The Handmaid's Tale Made This Character Hot — & That's A Good Thing

Photo: Courtesy of Hulu.
If you've seen the trailer for Hulu's adaptation of The Handmaid's Tale, you probably noticed that something major has been changed from the book: The Commander is...kind of hot?
In the 1984 novel by Margaret Atwood, the character in charge of Offred's fate is described as a "gray-haired, neat" older man in a black suit who looks “like a Midwestern bank president.” The show, however, cast Joseph Fiennes, who can only be described as a stud. (Warning: Mild spoilers ahead!)
This could easily be mistaken as a push for sex appeal. I mean, if you're going to have to watch a monthly coupling ritual, wouldn't you rather it star Shakespeare in Love? And how many times have film and TV adaptations strayed from the original material in an effort to beautify? But I think there's something more complex going on here.
In The Handmaid's Tale, mass pollution and growing infertility has led to a coup by a religious group known as the Sons of Jacob. These fundamentalists call for a return to traditional values (sound familiar?), which basically means they want to cosplay as Puritans, and you know what that means — bye-bye women's rights.
Under the laws of the Republic of Gilead (formerly known as the United States of America), high-ranking couples unable to have children are given a handmaid, a woman whose sole purpose in this new society is to deliver a healthy baby. Offred (Elisabeth Moss) is a handmaid assigned to Commander Waterford (Joseph Fiennes) and his wife, Serena Joy (Yvonne Strahovski). Every month, the three must take part in a ritual ceremony, which involves the Commander penetrating Offred as Serena Joy holds her arms down.
In the book, Offred takes up an affair of sorts with the Commander, mostly because she has no choice. He literally holds her life in his hands — how could she refuse him? As a reader, I felt total disgust. Here was this older man, tired of his barren wife, using his power to co-opt a subordinate into a sexual relationship. When the Commander looks like Joseph Fiennes, it's a little more complicated. This isn't to say that good-looking men can't be lecherous, or that Offred will necessarily find this particular man attractive, but it does make me wonder if perhaps the show is sending a message. Will Offred feel more conflicted about the affair? Will it complicate things further for her? All those feelings you feel when looking at Fiennes' soulful puppy eyes serve to create a more complex knot of storytelling.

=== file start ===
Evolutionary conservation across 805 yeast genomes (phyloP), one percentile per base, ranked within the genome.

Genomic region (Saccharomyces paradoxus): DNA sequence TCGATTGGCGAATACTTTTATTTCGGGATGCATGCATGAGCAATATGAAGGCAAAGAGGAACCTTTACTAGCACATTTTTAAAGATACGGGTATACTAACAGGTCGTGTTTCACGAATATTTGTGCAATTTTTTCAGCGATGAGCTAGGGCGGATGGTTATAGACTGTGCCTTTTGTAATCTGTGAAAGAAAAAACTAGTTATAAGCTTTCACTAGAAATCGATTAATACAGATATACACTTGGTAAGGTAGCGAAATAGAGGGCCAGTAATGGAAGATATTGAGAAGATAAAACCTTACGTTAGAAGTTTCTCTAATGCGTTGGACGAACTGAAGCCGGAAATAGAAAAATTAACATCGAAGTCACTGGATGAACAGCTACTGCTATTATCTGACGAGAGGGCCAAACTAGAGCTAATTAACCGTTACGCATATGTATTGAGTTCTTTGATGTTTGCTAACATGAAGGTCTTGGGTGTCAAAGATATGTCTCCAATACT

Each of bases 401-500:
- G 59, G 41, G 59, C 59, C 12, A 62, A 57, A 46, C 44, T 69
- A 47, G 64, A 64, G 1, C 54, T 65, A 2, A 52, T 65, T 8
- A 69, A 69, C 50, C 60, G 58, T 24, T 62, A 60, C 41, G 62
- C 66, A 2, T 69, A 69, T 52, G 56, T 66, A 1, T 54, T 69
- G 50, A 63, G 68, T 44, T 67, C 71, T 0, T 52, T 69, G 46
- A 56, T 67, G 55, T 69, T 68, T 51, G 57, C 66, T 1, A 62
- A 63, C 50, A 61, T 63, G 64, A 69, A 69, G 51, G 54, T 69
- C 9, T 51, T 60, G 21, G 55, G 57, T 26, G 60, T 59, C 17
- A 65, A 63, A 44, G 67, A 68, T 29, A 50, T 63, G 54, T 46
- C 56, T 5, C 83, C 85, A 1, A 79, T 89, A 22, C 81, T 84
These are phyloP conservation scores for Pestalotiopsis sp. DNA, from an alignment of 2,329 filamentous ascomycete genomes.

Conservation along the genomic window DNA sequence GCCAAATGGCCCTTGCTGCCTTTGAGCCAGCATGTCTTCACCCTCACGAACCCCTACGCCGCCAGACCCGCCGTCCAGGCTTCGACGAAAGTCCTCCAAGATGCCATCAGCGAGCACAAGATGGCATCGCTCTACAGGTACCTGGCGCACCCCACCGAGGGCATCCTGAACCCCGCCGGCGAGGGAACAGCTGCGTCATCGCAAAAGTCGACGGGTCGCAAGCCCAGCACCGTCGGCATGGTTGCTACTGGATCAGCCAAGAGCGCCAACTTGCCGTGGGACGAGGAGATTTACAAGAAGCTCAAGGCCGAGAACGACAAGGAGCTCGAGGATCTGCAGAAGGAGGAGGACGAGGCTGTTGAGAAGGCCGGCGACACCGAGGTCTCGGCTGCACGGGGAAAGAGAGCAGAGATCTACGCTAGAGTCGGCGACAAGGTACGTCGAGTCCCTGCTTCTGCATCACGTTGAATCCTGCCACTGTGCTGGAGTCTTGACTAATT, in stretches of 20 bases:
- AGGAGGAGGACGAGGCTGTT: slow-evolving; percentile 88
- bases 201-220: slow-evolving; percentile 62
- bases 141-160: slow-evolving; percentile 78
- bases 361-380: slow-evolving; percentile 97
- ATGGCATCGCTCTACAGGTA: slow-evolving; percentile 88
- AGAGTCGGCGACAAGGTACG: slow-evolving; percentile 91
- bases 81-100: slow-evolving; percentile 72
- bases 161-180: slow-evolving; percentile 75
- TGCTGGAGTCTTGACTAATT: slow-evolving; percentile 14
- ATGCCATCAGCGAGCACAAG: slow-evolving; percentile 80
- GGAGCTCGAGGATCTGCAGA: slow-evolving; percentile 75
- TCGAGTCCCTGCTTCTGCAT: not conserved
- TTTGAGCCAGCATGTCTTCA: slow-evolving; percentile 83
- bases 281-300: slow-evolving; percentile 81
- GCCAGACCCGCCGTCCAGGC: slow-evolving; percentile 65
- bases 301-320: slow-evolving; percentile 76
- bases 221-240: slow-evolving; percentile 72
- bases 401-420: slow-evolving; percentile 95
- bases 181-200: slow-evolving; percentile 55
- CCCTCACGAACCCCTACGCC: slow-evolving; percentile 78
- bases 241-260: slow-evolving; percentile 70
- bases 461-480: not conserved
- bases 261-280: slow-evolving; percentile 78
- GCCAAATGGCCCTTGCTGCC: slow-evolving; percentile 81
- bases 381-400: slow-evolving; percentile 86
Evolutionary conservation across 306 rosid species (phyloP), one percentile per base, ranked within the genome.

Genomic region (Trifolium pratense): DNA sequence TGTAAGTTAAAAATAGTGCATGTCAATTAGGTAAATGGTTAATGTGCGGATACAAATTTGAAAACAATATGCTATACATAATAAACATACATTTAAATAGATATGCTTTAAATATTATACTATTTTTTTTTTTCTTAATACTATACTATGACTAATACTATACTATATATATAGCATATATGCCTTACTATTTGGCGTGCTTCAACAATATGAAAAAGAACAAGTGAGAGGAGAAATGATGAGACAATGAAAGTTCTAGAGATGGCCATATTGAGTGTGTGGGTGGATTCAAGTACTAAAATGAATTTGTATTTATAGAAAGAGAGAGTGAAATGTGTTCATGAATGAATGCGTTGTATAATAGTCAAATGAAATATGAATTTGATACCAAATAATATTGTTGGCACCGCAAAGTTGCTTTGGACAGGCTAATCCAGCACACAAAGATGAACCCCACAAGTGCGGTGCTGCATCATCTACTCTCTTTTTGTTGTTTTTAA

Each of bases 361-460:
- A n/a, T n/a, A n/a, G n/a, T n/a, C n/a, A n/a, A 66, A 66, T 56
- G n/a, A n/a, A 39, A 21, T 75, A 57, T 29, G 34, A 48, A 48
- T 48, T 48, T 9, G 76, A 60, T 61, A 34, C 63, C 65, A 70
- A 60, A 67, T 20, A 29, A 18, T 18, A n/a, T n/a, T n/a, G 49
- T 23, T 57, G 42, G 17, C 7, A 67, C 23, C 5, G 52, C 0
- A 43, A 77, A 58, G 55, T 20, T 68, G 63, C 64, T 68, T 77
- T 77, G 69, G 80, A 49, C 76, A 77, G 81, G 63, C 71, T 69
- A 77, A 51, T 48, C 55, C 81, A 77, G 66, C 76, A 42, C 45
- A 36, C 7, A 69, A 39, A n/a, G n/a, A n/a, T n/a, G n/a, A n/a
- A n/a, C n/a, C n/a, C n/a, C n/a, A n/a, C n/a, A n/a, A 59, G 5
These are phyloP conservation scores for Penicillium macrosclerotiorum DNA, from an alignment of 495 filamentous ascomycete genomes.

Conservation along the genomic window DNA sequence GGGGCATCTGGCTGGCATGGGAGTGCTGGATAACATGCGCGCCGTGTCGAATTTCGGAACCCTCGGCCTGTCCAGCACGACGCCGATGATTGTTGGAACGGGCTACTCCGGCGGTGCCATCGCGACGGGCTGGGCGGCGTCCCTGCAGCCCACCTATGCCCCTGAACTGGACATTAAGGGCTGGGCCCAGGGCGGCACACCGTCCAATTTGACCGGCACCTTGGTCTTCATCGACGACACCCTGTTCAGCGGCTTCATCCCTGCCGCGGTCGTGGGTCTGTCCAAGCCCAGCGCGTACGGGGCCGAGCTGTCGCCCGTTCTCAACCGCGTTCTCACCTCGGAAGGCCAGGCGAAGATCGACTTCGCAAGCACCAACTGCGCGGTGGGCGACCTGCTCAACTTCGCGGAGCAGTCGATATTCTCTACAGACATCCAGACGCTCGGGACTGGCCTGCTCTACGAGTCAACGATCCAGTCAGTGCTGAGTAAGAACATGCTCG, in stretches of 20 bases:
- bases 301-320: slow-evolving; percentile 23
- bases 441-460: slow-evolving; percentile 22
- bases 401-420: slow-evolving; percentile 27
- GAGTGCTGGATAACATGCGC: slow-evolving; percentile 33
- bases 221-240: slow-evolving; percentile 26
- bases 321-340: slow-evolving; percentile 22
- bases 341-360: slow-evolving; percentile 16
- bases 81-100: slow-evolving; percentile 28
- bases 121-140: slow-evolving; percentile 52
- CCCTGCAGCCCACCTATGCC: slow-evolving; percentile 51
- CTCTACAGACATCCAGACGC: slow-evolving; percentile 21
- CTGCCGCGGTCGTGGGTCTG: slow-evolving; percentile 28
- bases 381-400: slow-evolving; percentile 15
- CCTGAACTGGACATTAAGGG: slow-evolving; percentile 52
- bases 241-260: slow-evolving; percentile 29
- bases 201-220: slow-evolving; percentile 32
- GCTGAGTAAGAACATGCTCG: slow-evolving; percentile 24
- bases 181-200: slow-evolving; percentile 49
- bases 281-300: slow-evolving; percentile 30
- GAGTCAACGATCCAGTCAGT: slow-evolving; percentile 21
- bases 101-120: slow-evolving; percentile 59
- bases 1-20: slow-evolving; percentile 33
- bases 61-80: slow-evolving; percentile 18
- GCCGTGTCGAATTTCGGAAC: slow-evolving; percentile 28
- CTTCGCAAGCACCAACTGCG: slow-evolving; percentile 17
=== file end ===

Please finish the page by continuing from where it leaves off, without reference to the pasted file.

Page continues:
It's also worth noting that the Commander isn't the only character who's been beautified. Serena Joy, described in the book as a former televangelist with a club foot, is now portrayed as an apocalyptic Betty Draper, whose icy expression would stop January Jones in her tracks. This also muddles the waters — it's harder to feel bad for the Serena Joy, who's just playing with Offred out of spite. But one look at Strahovski's expression when Serena is watching her husband with Offred, and your heart kind of breaks for her. This is a woman who should be in her prime. She loves her husband, and wants a child. And yet she can't conceive one. It's a differently nuanced narrative than the one put forward by Atwood, especially if you add in the fact that as a wife, Serena also enjoys a powerful status that she uses to control others. (For more details on the female hierarchy in this brave new world, click here.)
What's more, having these two characters be younger also compounds the very real stakes of the fertility crisis, which is the reason for this insane system. The reason Serena Joy is unable to have a child is not that she's postmenopausal, but rather that years of pollution, natural disasters, and shifting social norms have made it dramatically more difficult to conceive. It's an issue that has been used to explain dystopian societies in the past — think of 2006's Children of Men — and given the way our own birthrates are falling, it isn't to be taken lightly.
This doesn't mean that shows and movies should get a free pass when casting parts for looks only, or changing a character's age for sex appeal. (I see you Riverdale — thanks for permanently ruining Ms. Grundy.) But in this case, it seems like an important creative choice — and I can't wait to see how it pans out.

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